Article: Listen & Learn About SBTs

Colin Brain director and CEO of Management Solutions, answers an anonymous buyer's query over whether suppliers of self-booking tools fully understand buyer needs

Reproduced from the Business Travel Magazine, March/April 2012

HOW can a buyer balance the needs of bookers, travellers, travel buyers and the business when implementing a self-booking tool? In my view, suppliers don't entirely get what travel managers need.

IN answering that question we would first have to ask other questions: what is it that the client really needs? why does a booker need an SBT? do travellers want an SBT and if so why? what is the travel buyer hoping to achieve? is the company going to benefit from adopting an SBT?

Once you have asked these questions you can begin to put the case together for utilising and adopting a self-booking tool. Believe it or not, SBTs have been available in the UK since 1986 and depending on the culture of the company they are introduced into, have met with varying degrees of success.

If a travel arranger needs to give answers to his or her traveller about flight availability and trip planning quickly then an SBT provides all this information at his/her fingertips and even allows the travel arranger to 'look good' by being able to confirm the travel bookings within two to three minutes.

Travellers of the 'Road Warrior' fraternity now not only have access to their SBT on their laptop but also on other mobile devices and smart-phones. They can therefore order tickets or book hotel rooms or amend their itinerary while on the move.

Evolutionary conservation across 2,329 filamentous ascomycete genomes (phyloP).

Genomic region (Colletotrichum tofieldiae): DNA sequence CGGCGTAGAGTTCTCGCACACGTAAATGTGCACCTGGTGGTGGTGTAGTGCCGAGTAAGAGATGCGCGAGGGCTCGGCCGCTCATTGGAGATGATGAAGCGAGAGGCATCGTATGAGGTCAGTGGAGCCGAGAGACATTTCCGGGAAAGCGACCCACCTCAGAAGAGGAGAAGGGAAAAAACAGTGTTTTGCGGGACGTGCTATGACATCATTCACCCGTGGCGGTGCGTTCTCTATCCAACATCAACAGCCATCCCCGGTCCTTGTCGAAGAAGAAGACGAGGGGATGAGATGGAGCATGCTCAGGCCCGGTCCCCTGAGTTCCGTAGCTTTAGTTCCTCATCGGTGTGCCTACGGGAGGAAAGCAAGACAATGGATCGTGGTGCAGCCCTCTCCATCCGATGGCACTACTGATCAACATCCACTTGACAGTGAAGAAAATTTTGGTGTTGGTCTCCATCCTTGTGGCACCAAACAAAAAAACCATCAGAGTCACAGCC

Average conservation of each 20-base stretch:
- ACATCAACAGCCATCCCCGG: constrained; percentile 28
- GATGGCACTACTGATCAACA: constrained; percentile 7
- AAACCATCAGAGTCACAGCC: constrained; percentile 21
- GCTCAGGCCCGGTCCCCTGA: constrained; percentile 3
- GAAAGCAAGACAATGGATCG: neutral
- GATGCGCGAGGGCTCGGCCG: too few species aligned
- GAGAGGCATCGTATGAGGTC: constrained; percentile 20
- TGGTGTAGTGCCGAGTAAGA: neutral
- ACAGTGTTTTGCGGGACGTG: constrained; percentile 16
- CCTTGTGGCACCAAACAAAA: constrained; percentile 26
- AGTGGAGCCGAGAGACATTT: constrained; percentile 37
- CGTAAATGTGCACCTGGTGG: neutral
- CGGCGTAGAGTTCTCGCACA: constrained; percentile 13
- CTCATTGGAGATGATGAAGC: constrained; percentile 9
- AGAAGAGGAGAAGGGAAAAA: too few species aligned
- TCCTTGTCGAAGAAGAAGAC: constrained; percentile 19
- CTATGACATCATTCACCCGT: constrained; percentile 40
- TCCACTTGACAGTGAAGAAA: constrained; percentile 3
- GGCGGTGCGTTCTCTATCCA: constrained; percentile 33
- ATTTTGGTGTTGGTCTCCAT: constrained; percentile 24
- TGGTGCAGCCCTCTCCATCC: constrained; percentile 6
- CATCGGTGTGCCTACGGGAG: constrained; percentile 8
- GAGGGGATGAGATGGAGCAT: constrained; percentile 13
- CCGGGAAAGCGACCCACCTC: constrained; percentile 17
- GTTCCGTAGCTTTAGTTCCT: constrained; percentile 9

The travel buyer is no doubt hoping that the SBT will reduce costs by subtly enforcing the travel policy. It has been calculated that each percentile point of SBT adoption helps a corporate to reduce their air spend by a similar sum. The main reason for this is 'visual guilt', where the booker is able to see the cheaper options but make their own choice to purchase the more expensive alternative or to book the cheaper option.

This action is also used to empower the corporate travel policy as many SBT providers have built this element into their tools. Users of SBTs are now faced with having to make the physical action of booking out of policy and in some cases having to state their reasons for doing so at the point of booking.

The biggest boost to user numbers in the UK coincided with the launch by (then) Harry Weeks Travel of the Travelpack online / Evolvi project which allowed bookers and travellers to look for, book and even issue their own rail tickets - and in so doing make a saving of around 30 per cent on their rail spend.

The overall corporate need for introducing an SBT must be first and foremost financial, followed by the economics of time taken to find out information and, thirdly, the ease of use and round-the-clock access.

Can the money saved on cutting down TMC transaction costs make it a worthwhile investment, both in financial terms and training costs for staff? These days the SBT is virtually bulletproof and anybody that can read and type with just two fingers can find their way around the complexities of an SBT.

As for the savings on transaction costs, this is something you have to discuss and negotiate with your TMC, who is normally delighted to be able to reduce their staffing costs and make the reduction in transaction or management costs for 'No Touch' transactions.

While looking at self-booking tools it is also worthwhile considering the options offered by hotel booking agents. These online booking engines are free and simple to use and can also bring substantial reductions in costs for the corporate traveller.

Overall, the use of technology is based upon company culture. If the view of the travel arranger is "This is not my job, we pay travel agents to check this out/make this booking etc", then you can forget an SBT. However, if the travel arranger is of a mind that says, "I want this information now and I don't want to waste my time on a phone call to a third party", then make way for the SBT.

ACTE
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